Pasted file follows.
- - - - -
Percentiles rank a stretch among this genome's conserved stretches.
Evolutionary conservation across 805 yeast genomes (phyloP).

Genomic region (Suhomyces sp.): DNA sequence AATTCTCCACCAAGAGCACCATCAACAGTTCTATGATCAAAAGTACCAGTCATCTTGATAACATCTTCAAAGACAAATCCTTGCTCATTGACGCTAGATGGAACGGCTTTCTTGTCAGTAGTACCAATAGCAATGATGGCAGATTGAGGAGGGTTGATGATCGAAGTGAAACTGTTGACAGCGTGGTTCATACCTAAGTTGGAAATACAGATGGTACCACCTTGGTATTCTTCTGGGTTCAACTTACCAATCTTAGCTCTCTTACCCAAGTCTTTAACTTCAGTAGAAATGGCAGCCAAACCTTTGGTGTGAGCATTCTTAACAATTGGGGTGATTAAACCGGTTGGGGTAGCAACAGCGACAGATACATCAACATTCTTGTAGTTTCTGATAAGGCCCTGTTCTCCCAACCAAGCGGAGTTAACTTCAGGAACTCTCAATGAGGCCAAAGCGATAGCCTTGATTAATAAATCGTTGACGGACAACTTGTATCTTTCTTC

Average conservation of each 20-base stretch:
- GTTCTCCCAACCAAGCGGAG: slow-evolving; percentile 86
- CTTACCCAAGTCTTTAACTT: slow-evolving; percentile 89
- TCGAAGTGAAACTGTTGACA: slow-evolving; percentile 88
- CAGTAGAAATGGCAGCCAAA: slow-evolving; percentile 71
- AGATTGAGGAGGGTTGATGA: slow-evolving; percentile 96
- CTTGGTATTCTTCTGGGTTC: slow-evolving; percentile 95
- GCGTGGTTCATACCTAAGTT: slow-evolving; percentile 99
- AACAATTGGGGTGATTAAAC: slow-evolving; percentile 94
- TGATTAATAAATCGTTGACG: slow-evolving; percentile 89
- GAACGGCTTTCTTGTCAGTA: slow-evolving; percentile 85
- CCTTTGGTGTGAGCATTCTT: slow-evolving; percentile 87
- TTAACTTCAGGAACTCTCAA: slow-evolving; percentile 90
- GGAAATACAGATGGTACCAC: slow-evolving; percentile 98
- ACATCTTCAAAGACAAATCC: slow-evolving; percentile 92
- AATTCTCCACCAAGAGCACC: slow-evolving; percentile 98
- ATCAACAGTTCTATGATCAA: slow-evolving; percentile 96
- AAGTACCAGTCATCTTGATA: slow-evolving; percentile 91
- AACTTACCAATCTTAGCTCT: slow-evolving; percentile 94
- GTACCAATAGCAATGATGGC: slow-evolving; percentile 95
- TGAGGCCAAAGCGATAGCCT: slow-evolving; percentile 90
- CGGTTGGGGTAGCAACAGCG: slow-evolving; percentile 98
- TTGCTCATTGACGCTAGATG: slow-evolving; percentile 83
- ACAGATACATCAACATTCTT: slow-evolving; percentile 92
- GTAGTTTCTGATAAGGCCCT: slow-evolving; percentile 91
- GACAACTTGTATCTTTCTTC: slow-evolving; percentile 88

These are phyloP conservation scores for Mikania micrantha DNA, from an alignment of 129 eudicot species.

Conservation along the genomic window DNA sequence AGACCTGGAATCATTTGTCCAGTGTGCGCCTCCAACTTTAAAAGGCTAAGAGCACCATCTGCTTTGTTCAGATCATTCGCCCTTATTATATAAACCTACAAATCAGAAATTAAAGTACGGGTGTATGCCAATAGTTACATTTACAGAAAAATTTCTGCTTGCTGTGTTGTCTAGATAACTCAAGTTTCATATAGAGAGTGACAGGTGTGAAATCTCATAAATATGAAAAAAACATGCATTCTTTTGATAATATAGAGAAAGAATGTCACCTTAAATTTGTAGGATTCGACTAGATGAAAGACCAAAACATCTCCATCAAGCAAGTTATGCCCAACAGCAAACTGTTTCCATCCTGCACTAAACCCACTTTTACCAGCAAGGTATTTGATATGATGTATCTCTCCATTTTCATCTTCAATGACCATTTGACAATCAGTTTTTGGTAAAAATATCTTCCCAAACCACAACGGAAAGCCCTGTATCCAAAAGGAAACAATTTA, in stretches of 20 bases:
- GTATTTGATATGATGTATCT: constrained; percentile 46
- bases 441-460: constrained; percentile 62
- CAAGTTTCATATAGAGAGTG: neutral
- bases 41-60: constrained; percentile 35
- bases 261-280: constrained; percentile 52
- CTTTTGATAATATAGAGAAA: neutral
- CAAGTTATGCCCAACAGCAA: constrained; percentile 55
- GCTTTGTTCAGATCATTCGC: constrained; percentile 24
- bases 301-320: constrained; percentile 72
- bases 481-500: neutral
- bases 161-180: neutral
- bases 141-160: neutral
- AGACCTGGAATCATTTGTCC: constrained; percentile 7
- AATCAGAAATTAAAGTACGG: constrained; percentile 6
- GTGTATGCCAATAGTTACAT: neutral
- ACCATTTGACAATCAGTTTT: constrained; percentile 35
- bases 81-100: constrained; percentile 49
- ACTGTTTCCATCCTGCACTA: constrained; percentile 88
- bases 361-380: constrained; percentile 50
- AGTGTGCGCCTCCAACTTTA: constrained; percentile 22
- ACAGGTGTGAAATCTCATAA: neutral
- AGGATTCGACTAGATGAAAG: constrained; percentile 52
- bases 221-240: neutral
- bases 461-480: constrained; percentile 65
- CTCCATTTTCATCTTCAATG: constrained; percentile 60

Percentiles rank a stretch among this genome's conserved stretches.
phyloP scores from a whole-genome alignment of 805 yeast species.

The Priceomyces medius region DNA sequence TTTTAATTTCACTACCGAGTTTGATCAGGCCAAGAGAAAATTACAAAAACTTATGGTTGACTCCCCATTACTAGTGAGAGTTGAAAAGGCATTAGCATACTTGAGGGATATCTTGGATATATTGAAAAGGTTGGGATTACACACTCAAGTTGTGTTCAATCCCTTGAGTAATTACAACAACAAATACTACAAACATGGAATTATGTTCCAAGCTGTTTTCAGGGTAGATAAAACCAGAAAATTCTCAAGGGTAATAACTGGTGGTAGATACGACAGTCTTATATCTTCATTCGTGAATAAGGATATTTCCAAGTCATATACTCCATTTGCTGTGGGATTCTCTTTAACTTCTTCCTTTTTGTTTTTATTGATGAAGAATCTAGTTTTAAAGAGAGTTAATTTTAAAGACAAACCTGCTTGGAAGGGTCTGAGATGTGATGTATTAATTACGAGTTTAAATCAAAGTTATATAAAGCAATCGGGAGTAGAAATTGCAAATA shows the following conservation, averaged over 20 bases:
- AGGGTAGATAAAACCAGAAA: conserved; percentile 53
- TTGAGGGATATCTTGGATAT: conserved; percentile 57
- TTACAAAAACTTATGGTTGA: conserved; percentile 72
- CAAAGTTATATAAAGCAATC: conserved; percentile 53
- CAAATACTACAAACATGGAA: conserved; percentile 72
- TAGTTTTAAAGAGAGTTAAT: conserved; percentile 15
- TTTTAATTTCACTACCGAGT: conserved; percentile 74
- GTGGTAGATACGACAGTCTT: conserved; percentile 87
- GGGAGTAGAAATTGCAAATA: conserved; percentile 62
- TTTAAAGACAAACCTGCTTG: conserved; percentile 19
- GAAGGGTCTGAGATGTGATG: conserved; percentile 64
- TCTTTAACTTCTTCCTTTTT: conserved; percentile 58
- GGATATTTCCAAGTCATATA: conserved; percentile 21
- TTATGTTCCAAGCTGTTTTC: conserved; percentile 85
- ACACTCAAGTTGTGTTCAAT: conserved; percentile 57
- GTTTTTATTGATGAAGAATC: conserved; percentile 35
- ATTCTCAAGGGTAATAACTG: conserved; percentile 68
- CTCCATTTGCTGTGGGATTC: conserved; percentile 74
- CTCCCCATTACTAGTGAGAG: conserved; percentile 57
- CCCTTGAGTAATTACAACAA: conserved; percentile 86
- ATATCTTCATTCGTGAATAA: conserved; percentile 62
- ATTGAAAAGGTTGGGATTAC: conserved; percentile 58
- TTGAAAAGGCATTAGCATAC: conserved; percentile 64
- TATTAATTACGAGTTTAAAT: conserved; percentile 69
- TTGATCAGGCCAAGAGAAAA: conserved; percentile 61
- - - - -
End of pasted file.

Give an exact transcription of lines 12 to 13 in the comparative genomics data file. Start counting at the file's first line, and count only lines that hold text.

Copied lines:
- AACAATTGGGGTGATTAAAC: slow-evolving; percentile 94
- TGATTAATAAATCGTTGACG: slow-evolving; percentile 89